ER: Snow does make the earth like a fresh piece of paper, waiting to be written on.
JG: It actually reminds me of one of my favorite projects by the writer Shelley Jackson.
ER: Oh, she wrote Patchwork Girl, right?
JG: Right. Jackson’s perhaps best known for that project. For those of you who haven’t had the pleasure, it’s an experimental hypertext retelling of Mary Shelley’s classic novel Frankenstein – but she tells it from the perspective of the female monster who gets torn up and discarded by Victor Frankenstein.
ER: Oof, yea, I remember that one. Despite its heavy themes, I do love how interactive that story is. It really transports you back to the aesthetics of the 1990s home computer era that personally I grew up on.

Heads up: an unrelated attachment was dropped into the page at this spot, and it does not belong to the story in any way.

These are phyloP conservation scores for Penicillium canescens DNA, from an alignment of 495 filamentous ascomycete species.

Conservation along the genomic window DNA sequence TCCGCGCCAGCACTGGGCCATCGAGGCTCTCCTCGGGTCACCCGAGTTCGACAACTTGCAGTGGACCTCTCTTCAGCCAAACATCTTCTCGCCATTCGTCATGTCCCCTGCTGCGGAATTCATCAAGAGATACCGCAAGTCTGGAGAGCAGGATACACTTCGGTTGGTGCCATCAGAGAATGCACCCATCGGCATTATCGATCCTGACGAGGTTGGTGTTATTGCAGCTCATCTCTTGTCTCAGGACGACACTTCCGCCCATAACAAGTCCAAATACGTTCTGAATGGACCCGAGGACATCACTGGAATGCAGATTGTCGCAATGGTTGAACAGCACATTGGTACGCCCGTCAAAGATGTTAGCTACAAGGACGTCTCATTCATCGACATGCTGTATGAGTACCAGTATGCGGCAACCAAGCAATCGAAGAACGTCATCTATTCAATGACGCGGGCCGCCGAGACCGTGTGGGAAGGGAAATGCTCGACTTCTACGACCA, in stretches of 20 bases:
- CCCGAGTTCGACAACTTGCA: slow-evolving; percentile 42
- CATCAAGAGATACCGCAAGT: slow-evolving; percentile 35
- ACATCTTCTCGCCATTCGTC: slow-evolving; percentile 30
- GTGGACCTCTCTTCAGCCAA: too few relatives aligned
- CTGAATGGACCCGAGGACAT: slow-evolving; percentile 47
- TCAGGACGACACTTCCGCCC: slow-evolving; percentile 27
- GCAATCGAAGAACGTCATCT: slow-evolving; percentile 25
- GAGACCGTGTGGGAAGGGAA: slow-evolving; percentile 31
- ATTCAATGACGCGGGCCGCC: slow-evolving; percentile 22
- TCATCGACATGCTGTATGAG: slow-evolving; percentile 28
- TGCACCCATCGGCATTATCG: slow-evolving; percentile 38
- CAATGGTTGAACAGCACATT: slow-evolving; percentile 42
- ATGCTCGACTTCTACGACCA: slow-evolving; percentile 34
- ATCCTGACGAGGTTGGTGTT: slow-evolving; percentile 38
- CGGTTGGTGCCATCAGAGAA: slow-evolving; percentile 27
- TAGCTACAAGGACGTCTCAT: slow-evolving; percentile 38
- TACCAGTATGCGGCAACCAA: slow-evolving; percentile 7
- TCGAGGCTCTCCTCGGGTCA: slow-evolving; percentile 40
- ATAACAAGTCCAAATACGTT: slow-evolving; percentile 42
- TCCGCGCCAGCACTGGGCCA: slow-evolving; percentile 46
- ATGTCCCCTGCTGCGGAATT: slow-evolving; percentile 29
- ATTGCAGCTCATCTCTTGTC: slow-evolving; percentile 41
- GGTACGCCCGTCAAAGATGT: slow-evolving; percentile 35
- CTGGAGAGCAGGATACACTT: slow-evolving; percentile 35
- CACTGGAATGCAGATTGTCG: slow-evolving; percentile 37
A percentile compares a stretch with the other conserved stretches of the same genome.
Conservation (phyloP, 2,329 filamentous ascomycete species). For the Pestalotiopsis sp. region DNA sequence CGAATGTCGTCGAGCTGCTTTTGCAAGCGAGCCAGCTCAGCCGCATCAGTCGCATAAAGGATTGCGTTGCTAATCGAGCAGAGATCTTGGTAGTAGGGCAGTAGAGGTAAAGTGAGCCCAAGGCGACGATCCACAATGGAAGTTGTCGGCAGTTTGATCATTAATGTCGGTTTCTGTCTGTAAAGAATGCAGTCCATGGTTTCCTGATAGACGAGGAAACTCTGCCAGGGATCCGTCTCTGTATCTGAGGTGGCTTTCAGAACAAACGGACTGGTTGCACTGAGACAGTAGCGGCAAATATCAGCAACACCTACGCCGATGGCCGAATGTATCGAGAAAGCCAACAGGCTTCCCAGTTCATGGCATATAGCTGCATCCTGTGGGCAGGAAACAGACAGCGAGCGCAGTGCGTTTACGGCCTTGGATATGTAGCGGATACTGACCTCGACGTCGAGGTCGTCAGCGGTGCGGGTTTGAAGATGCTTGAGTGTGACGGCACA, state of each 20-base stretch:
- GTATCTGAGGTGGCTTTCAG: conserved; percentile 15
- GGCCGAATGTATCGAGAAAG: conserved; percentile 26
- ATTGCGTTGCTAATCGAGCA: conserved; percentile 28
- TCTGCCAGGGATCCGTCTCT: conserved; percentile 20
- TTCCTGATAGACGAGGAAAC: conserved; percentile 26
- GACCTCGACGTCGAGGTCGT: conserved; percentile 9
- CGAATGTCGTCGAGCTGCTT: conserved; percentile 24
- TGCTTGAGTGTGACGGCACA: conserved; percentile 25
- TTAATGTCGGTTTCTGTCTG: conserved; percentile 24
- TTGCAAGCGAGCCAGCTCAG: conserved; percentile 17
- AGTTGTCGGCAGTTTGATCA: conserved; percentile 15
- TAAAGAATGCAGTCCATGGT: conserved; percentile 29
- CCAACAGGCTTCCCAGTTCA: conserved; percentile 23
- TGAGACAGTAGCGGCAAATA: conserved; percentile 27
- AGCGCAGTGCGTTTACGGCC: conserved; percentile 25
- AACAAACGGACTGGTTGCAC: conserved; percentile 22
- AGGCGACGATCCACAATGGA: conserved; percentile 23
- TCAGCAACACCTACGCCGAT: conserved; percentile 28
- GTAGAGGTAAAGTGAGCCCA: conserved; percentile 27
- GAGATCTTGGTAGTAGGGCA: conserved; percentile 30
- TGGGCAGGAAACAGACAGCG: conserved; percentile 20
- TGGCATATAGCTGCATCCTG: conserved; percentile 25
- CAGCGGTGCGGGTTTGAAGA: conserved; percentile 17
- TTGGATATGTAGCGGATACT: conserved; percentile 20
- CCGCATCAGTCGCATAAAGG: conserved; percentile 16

JG: Yea, definitely. It’s a classic. But more recently, Shelley has taken to Instagram to tell a story entirely written in snow.
ER: Uhhh, a snow story, in Instagram? How do you even read that? How is that experimental fiction?
JG: Yea, she’s named the project, simply, SNOW, and it’s an Instagram account where each post is a photograph of a single word that Shelley has written into freshly fallen snow. You’re supposed to read the story in reverse, which on Instagram means starting with the bottommost post from January 2014.
In the account’s bio, Shelley describes it as “A story in progress, weather permitting.” You can appreciate it as a sequential story spanning eight years, or you can just appreciate each post as a standalone image, each word appearing in stark outline to the white snow around it and serving as a fleeting call to our attention.